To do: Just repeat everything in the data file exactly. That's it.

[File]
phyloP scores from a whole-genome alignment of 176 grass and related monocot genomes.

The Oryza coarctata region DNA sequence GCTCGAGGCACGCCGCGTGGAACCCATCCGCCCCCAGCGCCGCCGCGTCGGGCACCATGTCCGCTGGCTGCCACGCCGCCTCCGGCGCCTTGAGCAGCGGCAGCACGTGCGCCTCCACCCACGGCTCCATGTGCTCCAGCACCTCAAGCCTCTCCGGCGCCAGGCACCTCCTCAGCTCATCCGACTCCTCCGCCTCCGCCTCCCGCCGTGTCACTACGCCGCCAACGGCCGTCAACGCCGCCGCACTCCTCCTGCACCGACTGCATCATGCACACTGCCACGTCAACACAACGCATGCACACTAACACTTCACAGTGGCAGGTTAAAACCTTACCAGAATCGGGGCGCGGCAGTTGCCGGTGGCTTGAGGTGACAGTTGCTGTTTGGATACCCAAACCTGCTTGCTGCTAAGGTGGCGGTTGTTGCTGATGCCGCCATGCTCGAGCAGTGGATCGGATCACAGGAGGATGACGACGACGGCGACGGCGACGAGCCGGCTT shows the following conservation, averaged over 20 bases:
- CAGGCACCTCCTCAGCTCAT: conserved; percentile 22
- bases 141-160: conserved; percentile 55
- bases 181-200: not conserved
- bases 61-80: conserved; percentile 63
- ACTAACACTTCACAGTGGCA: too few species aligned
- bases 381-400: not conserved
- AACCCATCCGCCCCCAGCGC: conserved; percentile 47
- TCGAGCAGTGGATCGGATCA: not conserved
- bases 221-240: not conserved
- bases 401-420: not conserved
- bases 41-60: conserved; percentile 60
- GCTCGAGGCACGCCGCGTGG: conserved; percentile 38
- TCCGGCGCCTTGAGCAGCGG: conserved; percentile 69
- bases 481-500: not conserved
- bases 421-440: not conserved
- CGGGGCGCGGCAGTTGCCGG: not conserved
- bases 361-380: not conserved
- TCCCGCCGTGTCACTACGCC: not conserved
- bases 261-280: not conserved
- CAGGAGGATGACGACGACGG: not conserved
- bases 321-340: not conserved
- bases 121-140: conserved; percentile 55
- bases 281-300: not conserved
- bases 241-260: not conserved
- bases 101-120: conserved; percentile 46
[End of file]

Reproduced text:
phyloP scores from a whole-genome alignment of 176 grass and related monocot genomes.

The Oryza coarctata region DNA sequence GCTCGAGGCACGCCGCGTGGAACCCATCCGCCCCCAGCGCCGCCGCGTCGGGCACCATGTCCGCTGGCTGCCACGCCGCCTCCGGCGCCTTGAGCAGCGGCAGCACGTGCGCCTCCACCCACGGCTCCATGTGCTCCAGCACCTCAAGCCTCTCCGGCGCCAGGCACCTCCTCAGCTCATCCGACTCCTCCGCCTCCGCCTCCCGCCGTGTCACTACGCCGCCAACGGCCGTCAACGCCGCCGCACTCCTCCTGCACCGACTGCATCATGCACACTGCCACGTCAACACAACGCATGCACACTAACACTTCACAGTGGCAGGTTAAAACCTTACCAGAATCGGGGCGCGGCAGTTGCCGGTGGCTTGAGGTGACAGTTGCTGTTTGGATACCCAAACCTGCTTGCTGCTAAGGTGGCGGTTGTTGCTGATGCCGCCATGCTCGAGCAGTGGATCGGATCACAGGAGGATGACGACGACGGCGACGGCGACGAGCCGGCTT shows the following conservation, averaged over 20 bases:
- CAGGCACCTCCTCAGCTCAT: conserved; percentile 22
- bases 141-160: conserved; percentile 55
- bases 181-200: not conserved
- bases 61-80: conserved; percentile 63
- ACTAACACTTCACAGTGGCA: too few species aligned
- bases 381-400: not conserved
- AACCCATCCGCCCCCAGCGC: conserved; percentile 47
- TCGAGCAGTGGATCGGATCA: not conserved
- bases 221-240: not conserved
- bases 401-420: not conserved
- bases 41-60: conserved; percentile 60
- GCTCGAGGCACGCCGCGTGG: conserved; percentile 38
- TCCGGCGCCTTGAGCAGCGG: conserved; percentile 69
- bases 481-500: not conserved
- bases 421-440: not conserved
- CGGGGCGCGGCAGTTGCCGG: not conserved
- bases 361-380: not conserved
- TCCCGCCGTGTCACTACGCC: not conserved
- bases 261-280: not conserved
- CAGGAGGATGACGACGACGG: not conserved
- bases 321-340: not conserved
- bases 121-140: conserved; percentile 55
- bases 281-300: not conserved
- bases 241-260: not conserved
- bases 101-120: conserved; percentile 46